Caring for a Hoosier

Remember it was an rooming house at one time
for ingredients, dishes, pie pans, string.
Think of if like Chicago or Milwaukee’s
ethnic neighborhoods in the Industrial Revolution
each group coming through the gates of Ellis Island,
finding their way to a place everyone spoke their native tongue.
The flour nestled in with baking powder and soda.
The measuring spoons and cups shared a drawer.
One shelf was all spices, whispering their secrets through
perforated zinc tops. Like all cities, things change, break.
The handle for the sugar bin was lost.
The rear leg gave in to termites or water damage.
Everyone moved away, and now the cups live
in cupboards, the brown sugar in a vacuum sealed canister in
a place called the pantry. There is always room for renewal.
Take the Hoosier home, go the back yard and strip it, stain it,
mend its legs and drawers. Wait years searching for the right
handle, the missing jars; meet a blacksmith who can fix the sifter.
Buy an old cookbook, look up the recipe for biscuits.
Put a jar of homemade jam on the shelf.
Listen for the languages that were just waiting,
never silent, never gone.

Derek Talks about Red Beaver Lake, MN

This town ain’t much but the mill,
bars and churches.
My dad says it’s Death:
heaven and hell all rolled into one.
Friday and Saturday nights are the worst.
There’s no place to hang out ‘cept the woods.
That’s where we go, is the woods.
Make a bonfire down in the ravine
and play music loud and mean
outta somebody’s car or truck. Girls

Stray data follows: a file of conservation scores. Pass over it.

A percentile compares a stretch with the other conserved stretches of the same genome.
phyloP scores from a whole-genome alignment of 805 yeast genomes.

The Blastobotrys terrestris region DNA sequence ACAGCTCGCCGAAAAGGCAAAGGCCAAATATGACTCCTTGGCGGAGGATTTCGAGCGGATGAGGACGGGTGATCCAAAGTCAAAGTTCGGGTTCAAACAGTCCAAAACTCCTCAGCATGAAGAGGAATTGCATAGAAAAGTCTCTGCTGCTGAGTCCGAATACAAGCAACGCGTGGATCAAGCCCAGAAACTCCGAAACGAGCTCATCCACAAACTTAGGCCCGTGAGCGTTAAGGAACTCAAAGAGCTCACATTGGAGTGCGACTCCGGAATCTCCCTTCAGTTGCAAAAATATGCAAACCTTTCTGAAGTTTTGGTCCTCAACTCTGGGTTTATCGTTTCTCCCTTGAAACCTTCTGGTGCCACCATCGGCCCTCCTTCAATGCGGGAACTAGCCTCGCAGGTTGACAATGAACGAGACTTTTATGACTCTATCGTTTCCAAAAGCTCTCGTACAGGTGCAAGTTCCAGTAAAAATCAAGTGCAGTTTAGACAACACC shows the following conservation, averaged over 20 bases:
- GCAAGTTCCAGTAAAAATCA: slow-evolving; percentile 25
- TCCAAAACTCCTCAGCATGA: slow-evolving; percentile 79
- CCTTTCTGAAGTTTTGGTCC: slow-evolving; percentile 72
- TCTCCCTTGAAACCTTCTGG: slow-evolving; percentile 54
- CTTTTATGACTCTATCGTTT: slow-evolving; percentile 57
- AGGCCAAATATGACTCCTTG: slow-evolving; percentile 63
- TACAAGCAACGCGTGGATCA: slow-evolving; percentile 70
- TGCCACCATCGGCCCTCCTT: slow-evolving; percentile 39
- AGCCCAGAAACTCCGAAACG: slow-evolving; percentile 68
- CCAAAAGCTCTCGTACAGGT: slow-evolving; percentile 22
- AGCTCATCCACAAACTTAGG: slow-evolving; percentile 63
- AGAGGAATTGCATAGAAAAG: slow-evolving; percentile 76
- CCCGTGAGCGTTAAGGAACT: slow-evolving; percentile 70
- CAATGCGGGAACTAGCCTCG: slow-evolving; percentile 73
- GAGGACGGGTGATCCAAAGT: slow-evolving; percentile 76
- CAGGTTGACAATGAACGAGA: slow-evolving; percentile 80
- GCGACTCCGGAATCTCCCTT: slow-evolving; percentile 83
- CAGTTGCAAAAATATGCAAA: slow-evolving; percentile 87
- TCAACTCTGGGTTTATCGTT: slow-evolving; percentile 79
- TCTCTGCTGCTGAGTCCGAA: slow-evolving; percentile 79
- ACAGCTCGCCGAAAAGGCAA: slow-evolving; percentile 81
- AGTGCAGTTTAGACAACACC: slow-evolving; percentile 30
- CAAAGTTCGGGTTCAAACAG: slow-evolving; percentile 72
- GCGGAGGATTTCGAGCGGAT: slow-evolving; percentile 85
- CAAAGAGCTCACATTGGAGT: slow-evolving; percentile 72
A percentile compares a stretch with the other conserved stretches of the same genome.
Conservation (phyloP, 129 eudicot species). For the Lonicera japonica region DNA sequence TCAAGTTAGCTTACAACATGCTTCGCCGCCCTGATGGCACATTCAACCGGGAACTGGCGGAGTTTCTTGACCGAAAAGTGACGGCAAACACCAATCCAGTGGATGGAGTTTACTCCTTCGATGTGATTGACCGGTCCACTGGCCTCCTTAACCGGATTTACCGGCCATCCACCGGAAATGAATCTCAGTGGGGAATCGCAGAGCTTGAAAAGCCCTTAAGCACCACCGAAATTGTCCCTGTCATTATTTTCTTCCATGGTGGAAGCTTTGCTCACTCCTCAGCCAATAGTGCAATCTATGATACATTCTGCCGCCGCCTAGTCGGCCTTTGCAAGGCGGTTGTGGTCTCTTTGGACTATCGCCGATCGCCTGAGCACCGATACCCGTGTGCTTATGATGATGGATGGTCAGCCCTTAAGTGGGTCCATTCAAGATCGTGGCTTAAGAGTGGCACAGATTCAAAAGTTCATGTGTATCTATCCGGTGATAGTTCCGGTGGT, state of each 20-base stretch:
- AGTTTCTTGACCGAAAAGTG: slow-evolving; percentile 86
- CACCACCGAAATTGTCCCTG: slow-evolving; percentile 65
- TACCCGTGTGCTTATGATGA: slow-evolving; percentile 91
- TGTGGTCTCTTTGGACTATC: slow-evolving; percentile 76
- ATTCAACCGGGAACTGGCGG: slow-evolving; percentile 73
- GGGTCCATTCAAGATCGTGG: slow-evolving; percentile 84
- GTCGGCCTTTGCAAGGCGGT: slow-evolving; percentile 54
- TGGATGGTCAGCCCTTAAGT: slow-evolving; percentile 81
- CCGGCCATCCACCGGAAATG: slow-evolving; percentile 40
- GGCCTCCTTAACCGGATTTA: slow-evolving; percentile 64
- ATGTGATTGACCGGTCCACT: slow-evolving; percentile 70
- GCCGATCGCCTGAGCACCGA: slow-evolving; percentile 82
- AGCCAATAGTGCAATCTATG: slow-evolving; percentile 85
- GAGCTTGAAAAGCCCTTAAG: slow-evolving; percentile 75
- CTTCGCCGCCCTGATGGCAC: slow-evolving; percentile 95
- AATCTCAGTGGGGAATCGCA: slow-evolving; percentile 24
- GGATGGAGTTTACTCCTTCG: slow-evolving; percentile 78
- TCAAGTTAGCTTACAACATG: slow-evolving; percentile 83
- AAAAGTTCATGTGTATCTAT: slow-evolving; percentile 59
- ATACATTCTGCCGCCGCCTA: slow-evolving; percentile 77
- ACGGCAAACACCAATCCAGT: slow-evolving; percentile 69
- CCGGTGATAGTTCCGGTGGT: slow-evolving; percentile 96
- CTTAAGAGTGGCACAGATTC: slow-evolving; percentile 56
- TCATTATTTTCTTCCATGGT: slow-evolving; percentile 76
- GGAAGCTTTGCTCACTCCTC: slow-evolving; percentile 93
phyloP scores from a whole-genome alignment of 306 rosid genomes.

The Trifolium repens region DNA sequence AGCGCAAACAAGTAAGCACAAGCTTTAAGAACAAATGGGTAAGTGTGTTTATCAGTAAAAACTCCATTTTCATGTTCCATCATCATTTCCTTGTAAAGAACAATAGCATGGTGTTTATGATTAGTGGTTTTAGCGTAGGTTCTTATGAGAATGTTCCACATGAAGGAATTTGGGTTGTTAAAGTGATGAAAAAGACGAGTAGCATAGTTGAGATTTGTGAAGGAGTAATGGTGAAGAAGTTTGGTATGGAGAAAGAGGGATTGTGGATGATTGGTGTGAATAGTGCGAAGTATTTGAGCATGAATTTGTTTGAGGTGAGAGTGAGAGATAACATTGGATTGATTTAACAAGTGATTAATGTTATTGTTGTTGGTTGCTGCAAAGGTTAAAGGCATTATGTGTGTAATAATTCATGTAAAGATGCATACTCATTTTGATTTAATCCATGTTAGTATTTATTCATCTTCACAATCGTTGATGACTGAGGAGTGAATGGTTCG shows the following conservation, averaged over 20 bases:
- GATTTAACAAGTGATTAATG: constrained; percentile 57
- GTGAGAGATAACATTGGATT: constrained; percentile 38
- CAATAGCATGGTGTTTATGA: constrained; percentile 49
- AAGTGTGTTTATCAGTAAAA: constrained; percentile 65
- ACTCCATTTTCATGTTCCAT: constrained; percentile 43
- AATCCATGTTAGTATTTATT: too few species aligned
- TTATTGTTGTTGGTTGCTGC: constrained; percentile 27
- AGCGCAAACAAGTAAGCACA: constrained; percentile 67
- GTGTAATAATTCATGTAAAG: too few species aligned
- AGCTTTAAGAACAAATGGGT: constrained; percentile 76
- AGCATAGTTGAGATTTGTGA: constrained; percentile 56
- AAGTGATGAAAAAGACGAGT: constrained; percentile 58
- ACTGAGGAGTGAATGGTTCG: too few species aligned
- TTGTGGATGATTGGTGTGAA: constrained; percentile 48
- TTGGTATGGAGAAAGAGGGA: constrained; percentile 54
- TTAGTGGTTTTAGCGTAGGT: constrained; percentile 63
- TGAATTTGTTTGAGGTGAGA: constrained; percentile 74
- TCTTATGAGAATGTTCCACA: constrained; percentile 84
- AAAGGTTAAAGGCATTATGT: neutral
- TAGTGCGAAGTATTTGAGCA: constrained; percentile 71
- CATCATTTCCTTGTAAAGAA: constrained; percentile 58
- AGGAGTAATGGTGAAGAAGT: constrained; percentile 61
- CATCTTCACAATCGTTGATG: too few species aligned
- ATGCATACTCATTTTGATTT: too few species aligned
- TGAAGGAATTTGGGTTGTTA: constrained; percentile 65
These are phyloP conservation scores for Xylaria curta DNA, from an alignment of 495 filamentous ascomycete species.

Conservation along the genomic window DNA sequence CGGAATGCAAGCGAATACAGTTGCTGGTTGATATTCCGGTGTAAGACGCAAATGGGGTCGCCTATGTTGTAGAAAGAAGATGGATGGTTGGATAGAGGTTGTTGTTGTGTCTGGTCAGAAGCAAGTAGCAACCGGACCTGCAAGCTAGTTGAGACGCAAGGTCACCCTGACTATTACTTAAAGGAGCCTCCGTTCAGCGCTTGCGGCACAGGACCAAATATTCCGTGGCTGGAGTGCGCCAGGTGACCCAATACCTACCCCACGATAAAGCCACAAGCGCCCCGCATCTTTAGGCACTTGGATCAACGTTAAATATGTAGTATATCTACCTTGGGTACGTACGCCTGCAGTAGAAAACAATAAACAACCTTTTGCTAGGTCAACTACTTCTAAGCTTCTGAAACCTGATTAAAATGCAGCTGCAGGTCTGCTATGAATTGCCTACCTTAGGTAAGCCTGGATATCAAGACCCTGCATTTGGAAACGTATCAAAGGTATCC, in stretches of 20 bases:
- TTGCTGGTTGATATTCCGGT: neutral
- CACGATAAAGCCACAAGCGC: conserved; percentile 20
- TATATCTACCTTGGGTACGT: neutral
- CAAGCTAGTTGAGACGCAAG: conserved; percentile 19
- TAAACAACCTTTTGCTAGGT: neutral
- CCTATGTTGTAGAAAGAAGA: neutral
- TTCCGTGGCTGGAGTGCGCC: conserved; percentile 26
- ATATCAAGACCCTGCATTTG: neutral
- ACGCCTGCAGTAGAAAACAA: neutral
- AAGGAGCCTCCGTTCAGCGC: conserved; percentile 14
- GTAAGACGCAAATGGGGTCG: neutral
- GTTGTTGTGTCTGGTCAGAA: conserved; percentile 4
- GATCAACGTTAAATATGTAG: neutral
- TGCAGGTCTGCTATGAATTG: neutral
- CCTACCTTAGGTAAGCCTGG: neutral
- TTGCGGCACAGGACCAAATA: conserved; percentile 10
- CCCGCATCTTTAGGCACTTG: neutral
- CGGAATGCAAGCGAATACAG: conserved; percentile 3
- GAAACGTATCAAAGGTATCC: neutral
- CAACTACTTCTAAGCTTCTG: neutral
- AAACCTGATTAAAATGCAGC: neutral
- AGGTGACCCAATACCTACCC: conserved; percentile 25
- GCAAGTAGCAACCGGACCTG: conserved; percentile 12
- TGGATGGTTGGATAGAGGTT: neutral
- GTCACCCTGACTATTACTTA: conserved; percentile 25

get down and dance around the fires,
and the boys drink and watch until finally
someone gets bored and peels out
and everybody follows. Mom doesn’t know,
but we race on the farm road way out
by Lawson’s, or if we’re feeling mellow,
we get high and watch the stars twinkle
like the rhinestones on the dress
Amy wore for ice skating. Her hair
smelled like ice after she’d been skating,
and I could stand behind her forever
just smelling her hair. And when
she’d spin in that black dress,
my stomach and lungs would whirl,
and I’d lose my breath for a second.
In the winter sometimes, we skate in the park
when we’re all fucked up, falling
in the snow banks and laughing.
Cold weather means drinking
in someone’s basement. Warm means
we’re at the lake or the woods.
Summer’s the best with the smell of the fire
and the girls’ teeth flashing smiles
against the flames. Could be worse.
Could be there was no place to get beer,
no one to get weed from, no place to burn
a pallet or two, or ten.
Could be that our folks would keep us at home,
not trusting we’d be safe. But I still wish
on a dark, starry night that I had
Amy to hold my hand.

Farming Depression

Ticking is torn and stained.
Violets won’t even bloom.
Cream in the coffee curdles
fermenting like a hatred.
You comb my tangled hair after I
nick your neck shaving straight edge.
Cubic feet is how we measure life,
gathering dust like apples in the fall.
“Get off my land” painted on the fence.
Ask me once.
See beyond the dirty window.
Break my spirit like a china cup.

~  ~  ~

Kristin LaTourKristin LaTour’s most recent chapbook is Agoraphobia, from Dancing Girl Press (2013); she has published two others: Blood (Naked Mannequin Press 2009) and Town Limits (Pudding House Press 2007). Her poetry has appeared in journals such as Fifth Wednesday, Cider Press, After Hours, dirtcakes, qarrstiluni, and The Adroit Journal. She teaches at Joliet Jr. College and lives in Aurora, Illinois, with her writer husband. Readers can find more information at